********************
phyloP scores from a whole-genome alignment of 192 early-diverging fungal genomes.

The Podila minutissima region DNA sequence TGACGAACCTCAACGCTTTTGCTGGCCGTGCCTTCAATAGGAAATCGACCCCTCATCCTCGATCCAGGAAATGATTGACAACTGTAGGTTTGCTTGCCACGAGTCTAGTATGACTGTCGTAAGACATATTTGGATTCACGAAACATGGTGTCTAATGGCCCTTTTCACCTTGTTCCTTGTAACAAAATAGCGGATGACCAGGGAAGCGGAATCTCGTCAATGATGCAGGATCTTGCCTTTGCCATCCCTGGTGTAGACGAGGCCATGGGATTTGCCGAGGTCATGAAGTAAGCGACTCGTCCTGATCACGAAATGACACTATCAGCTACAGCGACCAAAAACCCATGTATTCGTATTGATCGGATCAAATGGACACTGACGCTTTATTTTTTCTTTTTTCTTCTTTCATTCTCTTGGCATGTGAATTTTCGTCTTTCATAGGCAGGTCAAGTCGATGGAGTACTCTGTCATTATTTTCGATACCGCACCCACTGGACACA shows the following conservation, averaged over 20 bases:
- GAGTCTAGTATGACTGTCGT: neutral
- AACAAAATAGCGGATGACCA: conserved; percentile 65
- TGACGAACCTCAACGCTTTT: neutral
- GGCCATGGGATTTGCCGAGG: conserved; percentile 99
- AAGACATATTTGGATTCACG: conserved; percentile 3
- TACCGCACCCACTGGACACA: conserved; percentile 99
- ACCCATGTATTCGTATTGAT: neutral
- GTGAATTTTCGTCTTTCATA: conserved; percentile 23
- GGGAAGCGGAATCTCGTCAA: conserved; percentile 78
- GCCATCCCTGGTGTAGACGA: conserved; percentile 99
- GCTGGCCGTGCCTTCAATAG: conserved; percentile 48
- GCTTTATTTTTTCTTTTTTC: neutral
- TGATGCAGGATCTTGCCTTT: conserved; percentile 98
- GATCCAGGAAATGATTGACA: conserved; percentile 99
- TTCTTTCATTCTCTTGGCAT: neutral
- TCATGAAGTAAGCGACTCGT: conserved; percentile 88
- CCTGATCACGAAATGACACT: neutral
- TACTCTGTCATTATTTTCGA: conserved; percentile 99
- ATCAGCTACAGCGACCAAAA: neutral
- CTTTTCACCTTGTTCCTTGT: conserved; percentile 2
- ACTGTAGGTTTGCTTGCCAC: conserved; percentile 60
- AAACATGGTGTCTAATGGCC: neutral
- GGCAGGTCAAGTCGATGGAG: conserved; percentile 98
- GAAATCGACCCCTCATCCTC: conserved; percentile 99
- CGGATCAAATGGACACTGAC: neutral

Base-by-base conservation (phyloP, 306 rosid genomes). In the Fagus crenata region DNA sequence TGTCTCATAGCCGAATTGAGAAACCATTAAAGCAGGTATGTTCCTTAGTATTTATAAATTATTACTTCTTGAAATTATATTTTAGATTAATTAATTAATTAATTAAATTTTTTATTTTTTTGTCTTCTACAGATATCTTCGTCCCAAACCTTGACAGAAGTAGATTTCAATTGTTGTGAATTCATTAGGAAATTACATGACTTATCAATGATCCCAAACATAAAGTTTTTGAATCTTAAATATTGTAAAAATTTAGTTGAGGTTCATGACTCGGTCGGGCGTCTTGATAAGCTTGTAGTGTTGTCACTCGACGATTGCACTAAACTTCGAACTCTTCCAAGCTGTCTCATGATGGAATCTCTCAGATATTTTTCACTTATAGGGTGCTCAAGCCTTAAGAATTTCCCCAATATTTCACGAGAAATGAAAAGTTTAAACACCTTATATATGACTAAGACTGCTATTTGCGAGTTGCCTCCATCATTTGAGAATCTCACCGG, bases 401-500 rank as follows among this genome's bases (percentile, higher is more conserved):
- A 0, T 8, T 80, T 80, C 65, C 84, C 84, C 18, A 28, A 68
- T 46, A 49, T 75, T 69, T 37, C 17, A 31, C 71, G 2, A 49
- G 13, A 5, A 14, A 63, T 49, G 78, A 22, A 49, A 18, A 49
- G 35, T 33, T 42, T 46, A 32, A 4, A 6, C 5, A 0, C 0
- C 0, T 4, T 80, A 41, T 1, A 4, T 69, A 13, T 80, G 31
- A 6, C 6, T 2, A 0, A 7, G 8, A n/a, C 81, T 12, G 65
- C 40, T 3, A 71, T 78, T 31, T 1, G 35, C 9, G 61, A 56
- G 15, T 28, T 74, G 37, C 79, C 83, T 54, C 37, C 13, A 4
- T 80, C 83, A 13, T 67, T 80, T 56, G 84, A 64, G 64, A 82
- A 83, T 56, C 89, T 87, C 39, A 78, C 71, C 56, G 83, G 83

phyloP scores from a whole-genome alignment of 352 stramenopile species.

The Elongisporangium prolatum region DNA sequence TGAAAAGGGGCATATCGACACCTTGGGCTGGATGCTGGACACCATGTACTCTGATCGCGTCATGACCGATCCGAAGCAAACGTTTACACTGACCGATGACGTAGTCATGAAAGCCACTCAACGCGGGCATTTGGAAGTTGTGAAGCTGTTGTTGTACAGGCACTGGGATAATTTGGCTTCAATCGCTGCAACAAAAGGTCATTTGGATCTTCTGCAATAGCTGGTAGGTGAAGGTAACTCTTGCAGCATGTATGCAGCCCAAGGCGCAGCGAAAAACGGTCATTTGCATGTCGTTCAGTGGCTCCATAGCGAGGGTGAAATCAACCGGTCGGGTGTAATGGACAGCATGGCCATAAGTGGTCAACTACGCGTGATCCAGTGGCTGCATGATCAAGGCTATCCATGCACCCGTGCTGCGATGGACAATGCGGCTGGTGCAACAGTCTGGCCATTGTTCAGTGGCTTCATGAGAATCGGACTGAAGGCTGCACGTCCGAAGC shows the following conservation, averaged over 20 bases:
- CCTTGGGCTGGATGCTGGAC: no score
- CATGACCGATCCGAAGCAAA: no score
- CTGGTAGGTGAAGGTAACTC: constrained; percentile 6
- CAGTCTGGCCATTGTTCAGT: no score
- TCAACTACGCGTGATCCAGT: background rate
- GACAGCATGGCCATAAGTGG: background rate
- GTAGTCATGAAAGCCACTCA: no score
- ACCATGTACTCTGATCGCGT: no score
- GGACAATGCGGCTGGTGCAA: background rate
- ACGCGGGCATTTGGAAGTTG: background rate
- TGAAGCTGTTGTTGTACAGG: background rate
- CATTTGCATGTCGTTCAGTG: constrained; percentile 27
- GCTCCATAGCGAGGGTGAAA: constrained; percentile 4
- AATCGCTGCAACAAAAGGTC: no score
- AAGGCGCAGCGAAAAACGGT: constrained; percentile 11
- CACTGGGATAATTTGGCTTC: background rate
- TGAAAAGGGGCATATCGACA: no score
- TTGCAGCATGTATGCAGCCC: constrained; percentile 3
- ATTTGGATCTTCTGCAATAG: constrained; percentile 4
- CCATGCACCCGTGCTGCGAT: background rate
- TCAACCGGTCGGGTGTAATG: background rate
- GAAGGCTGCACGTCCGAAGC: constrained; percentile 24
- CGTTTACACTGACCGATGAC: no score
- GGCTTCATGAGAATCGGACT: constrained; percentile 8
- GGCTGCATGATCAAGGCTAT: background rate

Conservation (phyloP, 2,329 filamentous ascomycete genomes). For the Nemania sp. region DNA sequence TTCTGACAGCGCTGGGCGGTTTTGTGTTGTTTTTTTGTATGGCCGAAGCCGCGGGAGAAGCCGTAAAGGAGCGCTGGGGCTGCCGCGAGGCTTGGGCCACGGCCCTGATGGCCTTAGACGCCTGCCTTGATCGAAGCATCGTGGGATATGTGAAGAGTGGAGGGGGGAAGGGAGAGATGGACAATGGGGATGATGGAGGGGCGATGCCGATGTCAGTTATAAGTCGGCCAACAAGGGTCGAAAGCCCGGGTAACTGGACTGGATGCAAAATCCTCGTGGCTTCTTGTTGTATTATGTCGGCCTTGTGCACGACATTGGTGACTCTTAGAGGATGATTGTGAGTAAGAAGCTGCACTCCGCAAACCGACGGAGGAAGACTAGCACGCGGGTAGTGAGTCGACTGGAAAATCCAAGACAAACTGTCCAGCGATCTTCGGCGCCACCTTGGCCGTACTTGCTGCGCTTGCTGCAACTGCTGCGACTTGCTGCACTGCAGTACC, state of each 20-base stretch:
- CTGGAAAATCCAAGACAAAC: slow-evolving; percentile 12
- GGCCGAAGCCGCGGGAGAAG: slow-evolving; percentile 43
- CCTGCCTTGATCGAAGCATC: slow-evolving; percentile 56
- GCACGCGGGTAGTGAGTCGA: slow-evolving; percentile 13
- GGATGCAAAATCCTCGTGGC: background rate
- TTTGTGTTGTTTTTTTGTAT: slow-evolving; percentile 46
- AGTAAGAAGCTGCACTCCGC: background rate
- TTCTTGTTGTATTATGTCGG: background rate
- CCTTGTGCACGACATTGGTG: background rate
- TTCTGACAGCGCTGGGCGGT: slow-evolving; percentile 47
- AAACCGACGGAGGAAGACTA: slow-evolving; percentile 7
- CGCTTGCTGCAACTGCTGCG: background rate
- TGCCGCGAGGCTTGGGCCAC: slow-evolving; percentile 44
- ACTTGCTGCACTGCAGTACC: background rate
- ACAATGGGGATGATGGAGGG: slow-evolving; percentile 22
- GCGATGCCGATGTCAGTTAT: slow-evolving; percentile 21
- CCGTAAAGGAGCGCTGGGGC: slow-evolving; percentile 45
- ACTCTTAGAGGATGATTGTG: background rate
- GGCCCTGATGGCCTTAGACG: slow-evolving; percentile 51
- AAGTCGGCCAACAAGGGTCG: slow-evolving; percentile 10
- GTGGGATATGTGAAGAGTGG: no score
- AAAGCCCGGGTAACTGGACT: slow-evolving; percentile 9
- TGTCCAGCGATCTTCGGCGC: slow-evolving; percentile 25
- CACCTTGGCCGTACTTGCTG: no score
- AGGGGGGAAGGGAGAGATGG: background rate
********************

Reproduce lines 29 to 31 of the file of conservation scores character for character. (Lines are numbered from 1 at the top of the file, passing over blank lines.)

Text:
- A 0, T 8, T 80, T 80, C 65, C 84, C 84, C 18, A 28, A 68
- T 46, A 49, T 75, T 69, T 37, C 17, A 31, C 71, G 2, A 49
- G 13, A 5, A 14, A 63, T 49, G 78, A 22, A 49, A 18, A 49